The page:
Carload rail traffic slower to rebound than trucks

Analysis suggests rail numbers could remain suppressed into 2021
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Chart showing truck volume is back to normal while rail carloads remain well below normal levels.
Pandemic recovery is coming much more slowly for carload rail traffic than it is for trucks, which have largely returned to pre-pandemic volumes.
FTR Transportation Intelligence
BLOOMINGTON, Ind. — Railroad carload traffic remains subdued, even though by some measures truck volume has returned to pre-pandemic levels, according to a freight forecasting firm’s analysis of volume trends

Does this mean railroads will lose market share to the highway, just as they did coming out of the Great Recession of 2008-09?

It’s too early to tell, said Todd Tranausky, vice president of rail and intermodal at FTR Transportation Intelligence, during the firm’s “State of Freight” webcast today. Tranausky did note, however, that before the pandemic struck many shippers were upset with Class I railroads and took advantage of loose truck capacity to shift loads to the highway.

“Railroads’ key to keeping and growing market share is going to be their ability to keep service levels at or near where the levels are right now, and not see the typical degradation … when volume picks up and things get tight,” Tranausky says. “If railroads deliver consistent service, then market share will take care of itself.”

Currently FTR’s truck freight recovery index shows volumes roughly equal to before the pandemic. Carload volume, while up since May, remains at just 85% of pre-pandemic levels, FTR says.

Part of the rail-truck volume recovery gap can be explained by what drives demand for trucking and carload traffic. 

Trucks carrying both industrial materials and consumer products, while carload traffic is primarily driven by industrial production. Until manufacturing picks up, carload is likely to lag, says Avery Vise, FTR’s vice president of trucking.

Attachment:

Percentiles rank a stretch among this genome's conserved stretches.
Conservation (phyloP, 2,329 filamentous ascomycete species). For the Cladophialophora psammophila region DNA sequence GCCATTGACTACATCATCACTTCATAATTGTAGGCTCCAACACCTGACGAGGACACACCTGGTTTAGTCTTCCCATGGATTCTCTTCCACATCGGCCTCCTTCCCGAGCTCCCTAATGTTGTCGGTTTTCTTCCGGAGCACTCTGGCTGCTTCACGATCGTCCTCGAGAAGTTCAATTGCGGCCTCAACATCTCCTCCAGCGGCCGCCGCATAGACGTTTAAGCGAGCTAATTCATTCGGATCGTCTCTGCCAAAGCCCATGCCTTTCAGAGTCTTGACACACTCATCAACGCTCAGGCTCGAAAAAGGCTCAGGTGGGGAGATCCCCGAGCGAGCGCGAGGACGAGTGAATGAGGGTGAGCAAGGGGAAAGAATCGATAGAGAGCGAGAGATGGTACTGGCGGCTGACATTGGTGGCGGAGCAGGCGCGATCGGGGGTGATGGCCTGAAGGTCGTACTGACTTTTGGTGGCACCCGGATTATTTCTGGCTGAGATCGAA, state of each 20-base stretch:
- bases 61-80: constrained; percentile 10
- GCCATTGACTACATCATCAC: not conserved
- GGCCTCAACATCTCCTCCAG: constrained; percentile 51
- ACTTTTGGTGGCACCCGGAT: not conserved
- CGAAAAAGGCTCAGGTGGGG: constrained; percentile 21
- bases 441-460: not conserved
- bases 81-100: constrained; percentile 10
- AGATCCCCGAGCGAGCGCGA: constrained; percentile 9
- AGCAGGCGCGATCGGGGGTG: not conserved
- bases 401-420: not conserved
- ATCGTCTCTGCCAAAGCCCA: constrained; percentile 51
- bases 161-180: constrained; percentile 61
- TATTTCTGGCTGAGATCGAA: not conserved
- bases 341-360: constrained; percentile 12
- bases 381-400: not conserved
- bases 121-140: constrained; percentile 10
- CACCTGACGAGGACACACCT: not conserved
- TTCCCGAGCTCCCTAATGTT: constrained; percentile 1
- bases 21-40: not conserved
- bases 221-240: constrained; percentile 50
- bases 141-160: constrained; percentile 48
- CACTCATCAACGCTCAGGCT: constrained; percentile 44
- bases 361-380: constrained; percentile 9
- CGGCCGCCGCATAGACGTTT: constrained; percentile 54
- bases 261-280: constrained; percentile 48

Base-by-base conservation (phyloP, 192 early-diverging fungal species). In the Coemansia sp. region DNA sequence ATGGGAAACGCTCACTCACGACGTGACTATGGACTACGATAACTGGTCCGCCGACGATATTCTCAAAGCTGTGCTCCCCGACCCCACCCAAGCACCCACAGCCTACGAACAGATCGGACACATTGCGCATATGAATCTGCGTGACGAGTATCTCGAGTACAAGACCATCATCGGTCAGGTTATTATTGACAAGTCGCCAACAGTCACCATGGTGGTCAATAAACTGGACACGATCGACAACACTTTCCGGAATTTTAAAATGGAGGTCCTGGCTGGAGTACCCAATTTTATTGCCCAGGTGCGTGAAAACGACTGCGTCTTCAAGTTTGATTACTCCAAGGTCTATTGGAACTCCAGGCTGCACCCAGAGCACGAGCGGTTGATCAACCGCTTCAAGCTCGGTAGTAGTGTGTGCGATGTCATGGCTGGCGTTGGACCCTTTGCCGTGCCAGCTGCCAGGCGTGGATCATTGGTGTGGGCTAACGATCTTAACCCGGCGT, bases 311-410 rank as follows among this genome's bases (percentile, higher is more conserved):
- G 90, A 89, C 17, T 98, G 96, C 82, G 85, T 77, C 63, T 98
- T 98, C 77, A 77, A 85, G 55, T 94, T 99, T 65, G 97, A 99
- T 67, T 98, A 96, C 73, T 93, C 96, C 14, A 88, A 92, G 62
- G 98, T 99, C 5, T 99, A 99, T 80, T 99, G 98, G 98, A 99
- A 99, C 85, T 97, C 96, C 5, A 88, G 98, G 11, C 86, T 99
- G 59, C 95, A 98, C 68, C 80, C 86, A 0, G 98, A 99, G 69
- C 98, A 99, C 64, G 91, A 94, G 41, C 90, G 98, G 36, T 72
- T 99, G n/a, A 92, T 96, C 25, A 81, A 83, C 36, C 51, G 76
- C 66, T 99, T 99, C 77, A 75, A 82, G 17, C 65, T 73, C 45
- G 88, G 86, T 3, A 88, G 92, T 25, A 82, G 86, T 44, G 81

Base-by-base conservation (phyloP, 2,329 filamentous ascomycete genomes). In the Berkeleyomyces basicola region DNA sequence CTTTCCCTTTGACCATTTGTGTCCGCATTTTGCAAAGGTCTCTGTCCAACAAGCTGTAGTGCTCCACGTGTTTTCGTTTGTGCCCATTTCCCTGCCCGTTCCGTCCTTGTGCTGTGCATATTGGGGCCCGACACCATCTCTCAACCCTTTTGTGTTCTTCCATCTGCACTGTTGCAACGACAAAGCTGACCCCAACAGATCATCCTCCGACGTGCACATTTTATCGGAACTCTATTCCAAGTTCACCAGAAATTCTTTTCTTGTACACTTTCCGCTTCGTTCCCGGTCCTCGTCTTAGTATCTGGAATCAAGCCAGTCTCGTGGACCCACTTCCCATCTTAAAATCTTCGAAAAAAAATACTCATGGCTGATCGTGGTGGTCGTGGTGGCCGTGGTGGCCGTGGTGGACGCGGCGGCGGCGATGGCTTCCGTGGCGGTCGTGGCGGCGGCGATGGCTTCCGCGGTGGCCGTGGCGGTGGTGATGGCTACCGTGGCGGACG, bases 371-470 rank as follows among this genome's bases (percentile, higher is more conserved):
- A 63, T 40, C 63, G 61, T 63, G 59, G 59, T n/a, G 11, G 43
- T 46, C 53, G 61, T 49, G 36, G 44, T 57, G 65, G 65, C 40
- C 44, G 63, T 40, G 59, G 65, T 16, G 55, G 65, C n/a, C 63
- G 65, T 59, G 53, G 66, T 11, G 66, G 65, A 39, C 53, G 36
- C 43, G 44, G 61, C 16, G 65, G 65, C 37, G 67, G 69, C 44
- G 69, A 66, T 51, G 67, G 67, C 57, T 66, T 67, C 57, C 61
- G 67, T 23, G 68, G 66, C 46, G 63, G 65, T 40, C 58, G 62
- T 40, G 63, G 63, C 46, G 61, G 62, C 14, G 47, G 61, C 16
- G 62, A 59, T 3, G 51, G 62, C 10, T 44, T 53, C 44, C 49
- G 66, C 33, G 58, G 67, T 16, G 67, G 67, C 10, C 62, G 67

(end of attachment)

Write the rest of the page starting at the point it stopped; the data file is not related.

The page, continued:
FTR does not expect carload volume to recover anytime soon.

“We’re getting back to the less-worse numbers but we’re nowhere near where we were before the pandemic,” Tranausky says. “And we expect that to continue through the balance of 2020 and into 2021. The carload markets aren’t going to bounce back. We’ve seen a very slow ramp up in industrial activity.”

Trucking industry capacity, measured by rigs with drivers available to move freight, remains well below the long-term average. Capacity is expected to be loose through at least May of next year. And that spells trouble for domestic intermodal volumes. 

“That’s going to make it harder for intermodal to be competitive,” Tranausky says.

Tranausky noted that the pandemic has had a “crushing impact” on railroad employment. Rail employment has fallen 17%, or by 30,000 workers, over the past year, he notes, but nearly half of that drop, or 14,100 jobs, came since February as traffic slumped due to the pandemic.

The numbers would have been worse had it not been for the Paycheck Protection Program that helped small businesses retain employees. Some 91 short line and regional railroads participated in the federal loan program, saving just over 5,000 jobs, FTR says.

More economic turmoil may be around the corner. Surging COVID-19 infection rates in several states — including Texas, California, and Florida — could require shutdowns of businesses and curtail consumer demand, which would threaten a significant percentage of U.S. economy activity and hurt freight volumes, FTR CEO Eric Starks says.

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